.
T

he United States' commitment to the environment has seemingly ebbed and flowed depending on who has been in office. President Jimmy Carter famously placed solar panels on the White House in 1979, only to have President Ronald Reagan remove them in 1981. President George W. Bush added solar systems to the grounds in 2003, and President Barack Obama replaced the roof panels in 2010.

On the global stage, that fickleness has had much broader ramifications. Obama committed to the Paris Agreement in 2015, only to have President Donald Trump withdraw the country in 2020. President Joe Biden announced on his first day in office that the U.S. would rejoin the climate commitment. While the science of a warming world has evolved, scientists and activists have been warning for decades about the perils of inaction, and generation after generation have handed responsibility off to their children.

In the absence of reliable, global leadership from world powers, smaller countries are left to create solutions to problems created by their Brobdingnagian counterparts. To see what can be achieved when a nation has consistent, sustainable policies enacted across generations, one only has to look to Sweden.

In 1967, Sweden became the first country in the world to pass an environmental protection act. In 1972, the Nordic country was host to the world's first conference on the environment, during which participants adopted the Stockholm Declaration and Action Plan for the Human Environment and several resolutions. That event, the United Nations Conference on the Environment in Stockholm, made the case that environmental issues should be of global, multilateral concern. It began the dialogue between industrialized and developing countries on the impact of the clean air, water, and oceans, on economic performance, and the well-being of people around the world.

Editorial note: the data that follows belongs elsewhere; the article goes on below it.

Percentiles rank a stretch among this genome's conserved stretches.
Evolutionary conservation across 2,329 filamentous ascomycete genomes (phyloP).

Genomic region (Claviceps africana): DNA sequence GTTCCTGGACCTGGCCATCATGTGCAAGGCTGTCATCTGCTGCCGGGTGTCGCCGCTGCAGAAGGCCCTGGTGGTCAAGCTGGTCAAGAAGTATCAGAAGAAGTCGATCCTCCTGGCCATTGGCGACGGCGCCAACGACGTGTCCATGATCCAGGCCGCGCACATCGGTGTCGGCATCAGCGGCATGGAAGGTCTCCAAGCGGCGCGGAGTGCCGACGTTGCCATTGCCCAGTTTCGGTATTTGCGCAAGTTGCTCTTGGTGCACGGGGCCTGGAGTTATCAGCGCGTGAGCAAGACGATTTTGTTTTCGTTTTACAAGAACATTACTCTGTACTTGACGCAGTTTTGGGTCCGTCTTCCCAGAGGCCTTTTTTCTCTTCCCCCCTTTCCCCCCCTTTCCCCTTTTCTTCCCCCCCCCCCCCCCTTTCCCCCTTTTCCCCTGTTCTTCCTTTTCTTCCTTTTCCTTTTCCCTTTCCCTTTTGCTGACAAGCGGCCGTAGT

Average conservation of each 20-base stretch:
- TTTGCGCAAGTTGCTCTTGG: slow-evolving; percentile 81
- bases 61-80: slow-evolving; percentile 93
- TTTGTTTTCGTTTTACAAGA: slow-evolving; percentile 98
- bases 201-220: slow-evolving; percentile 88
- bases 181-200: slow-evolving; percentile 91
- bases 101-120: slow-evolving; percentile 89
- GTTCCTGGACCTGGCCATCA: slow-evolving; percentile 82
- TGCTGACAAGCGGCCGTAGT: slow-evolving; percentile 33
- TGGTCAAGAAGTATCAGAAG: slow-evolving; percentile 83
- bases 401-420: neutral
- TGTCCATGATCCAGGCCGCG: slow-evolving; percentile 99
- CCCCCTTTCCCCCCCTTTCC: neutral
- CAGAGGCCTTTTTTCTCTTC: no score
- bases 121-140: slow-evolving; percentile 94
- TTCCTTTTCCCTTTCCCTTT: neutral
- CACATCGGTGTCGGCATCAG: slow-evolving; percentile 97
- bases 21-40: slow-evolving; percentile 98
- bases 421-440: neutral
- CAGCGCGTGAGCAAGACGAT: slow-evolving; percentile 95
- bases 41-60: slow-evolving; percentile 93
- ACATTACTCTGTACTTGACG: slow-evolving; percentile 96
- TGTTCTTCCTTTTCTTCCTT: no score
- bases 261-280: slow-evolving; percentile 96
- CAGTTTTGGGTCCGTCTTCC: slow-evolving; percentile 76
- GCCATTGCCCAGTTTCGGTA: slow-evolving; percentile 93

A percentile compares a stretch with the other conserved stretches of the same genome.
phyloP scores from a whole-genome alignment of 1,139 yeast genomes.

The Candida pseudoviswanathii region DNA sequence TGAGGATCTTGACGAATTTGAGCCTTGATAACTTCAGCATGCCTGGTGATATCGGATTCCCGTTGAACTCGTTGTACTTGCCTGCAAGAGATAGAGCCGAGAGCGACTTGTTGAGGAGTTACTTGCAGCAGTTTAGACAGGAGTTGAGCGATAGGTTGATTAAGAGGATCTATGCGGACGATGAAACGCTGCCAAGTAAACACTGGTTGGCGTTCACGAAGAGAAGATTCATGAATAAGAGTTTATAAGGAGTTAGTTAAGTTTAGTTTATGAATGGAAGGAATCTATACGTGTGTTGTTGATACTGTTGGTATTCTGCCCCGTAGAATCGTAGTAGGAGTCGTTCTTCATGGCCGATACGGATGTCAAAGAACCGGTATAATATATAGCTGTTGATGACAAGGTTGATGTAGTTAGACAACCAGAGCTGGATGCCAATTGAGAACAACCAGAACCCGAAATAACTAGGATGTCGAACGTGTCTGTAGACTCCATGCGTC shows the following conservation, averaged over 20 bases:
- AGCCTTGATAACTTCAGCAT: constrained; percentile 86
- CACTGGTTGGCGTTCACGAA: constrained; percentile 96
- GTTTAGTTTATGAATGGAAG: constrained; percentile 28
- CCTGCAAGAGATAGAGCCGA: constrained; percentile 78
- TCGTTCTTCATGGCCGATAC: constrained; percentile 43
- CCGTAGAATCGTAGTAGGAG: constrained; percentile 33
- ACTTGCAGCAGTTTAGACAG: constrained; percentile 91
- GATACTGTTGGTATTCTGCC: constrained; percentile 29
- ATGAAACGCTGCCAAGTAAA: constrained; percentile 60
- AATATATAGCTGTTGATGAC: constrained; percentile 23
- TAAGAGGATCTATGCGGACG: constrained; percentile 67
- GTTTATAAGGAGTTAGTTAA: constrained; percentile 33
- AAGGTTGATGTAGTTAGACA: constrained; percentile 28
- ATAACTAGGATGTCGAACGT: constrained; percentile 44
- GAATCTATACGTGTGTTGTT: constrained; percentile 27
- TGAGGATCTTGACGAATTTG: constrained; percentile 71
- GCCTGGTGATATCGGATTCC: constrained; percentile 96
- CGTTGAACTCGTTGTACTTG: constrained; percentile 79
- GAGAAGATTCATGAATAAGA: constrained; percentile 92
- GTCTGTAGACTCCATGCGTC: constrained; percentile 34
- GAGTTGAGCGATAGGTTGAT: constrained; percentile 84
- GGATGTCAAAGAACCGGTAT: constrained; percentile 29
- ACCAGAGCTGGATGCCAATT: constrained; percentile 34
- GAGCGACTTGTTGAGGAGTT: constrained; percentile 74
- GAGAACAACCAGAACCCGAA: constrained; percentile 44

More recently, the Swedish government has committed to going fossil-free by 2045, and achieving 100 percent renewable energy. Because these initiatives are widely adopted by 450 Swedish companies, many of whom also operate in the United States and around the world, these changes, if achieved, will have a ripple effect worldwide. The Swedish Climate Policy Framework requires, among other things, the government to present a climate action report in conjunction with its annual budget bill, ensuring that climate policy goals, and budgetary policy goals, are in sync.

Despite its global status as an environmental trendsetter, Swedish ambassador Karin Olofsdotter says the country is far from perfect, and two exhibits at the House of Sweden in Washington showcase both the country's sustainable innovations and its natural destruction.

Diplomatic Courier sat down with Ambassador Olofsdotter at her residence to discuss Sweden's environmental legacy, ambitious goals, and how Sweden's tactics can be adopted by larger countries, even if on a smaller or local scale.

Swedish Ambassador to the United States Karin Olofsdotter poses at the House of Sweden. Photo credit: Swedish Embassy.

This interview has been edited for clarity and length.

DC: Sweden's history of hosting the first UN environmental conference, and having the world's first environmental policy, means that for your entire life, and entire political career, environmental integrity has been mainstreamed in Sweden. One of the reasons that's succeeded is because of industry. In the United States, industry is one of the largest adversaries of environmental protection. How has that worked in Sweden?

KO: We didn't call it climate issues in the old days, then it was called environmental issues. When I grew up, there were campaigns all over - keep Sweden clean. We have something called Right of Public Access. So even if you own a big forest and have a farm there, I'm allowed to walk your forest and pick your berries, and mushrooms that grow in your forest, as long as it's not something you've cultivated. I can also put up my tent in your forest as long as I'm not in visible sight of your home. So nature in Sweden belongs to everyone. We've always been outdoorsy people, so I think this has been ingrained in us since we were little kids, how we view the outdoors, and how we view nature, and how we view the environment.